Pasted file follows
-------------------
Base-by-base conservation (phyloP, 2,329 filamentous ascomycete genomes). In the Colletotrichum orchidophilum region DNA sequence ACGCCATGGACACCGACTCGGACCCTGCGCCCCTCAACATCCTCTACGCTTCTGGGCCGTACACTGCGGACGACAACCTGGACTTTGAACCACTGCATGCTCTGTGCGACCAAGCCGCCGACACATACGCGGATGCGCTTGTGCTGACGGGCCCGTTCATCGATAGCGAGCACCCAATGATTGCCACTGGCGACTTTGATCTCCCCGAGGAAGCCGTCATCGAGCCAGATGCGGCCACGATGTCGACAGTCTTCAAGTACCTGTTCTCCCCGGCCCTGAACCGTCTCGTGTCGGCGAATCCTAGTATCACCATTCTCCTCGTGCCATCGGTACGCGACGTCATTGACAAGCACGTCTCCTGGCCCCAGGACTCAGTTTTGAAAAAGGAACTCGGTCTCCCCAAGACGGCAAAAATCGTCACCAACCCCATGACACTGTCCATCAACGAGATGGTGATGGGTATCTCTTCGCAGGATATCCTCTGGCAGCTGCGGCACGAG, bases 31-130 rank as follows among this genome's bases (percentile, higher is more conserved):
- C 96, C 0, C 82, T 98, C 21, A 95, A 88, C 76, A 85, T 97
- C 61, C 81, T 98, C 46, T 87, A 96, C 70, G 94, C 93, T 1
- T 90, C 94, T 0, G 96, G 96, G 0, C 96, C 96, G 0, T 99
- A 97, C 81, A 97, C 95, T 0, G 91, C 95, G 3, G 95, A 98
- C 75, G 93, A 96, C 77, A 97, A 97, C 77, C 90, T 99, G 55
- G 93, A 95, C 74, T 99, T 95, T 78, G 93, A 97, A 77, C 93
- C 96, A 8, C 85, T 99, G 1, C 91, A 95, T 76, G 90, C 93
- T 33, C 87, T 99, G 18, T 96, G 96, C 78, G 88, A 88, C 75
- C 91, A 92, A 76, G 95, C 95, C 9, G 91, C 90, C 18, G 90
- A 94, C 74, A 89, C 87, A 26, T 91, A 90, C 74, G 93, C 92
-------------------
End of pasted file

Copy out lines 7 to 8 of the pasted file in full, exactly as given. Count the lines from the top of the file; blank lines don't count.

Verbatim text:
- G 93, A 95, C 74, T 99, T 95, T 78, G 93, A 97, A 77, C 93
- C 96, A 8, C 85, T 99, G 1, C 91, A 95, T 76, G 90, C 93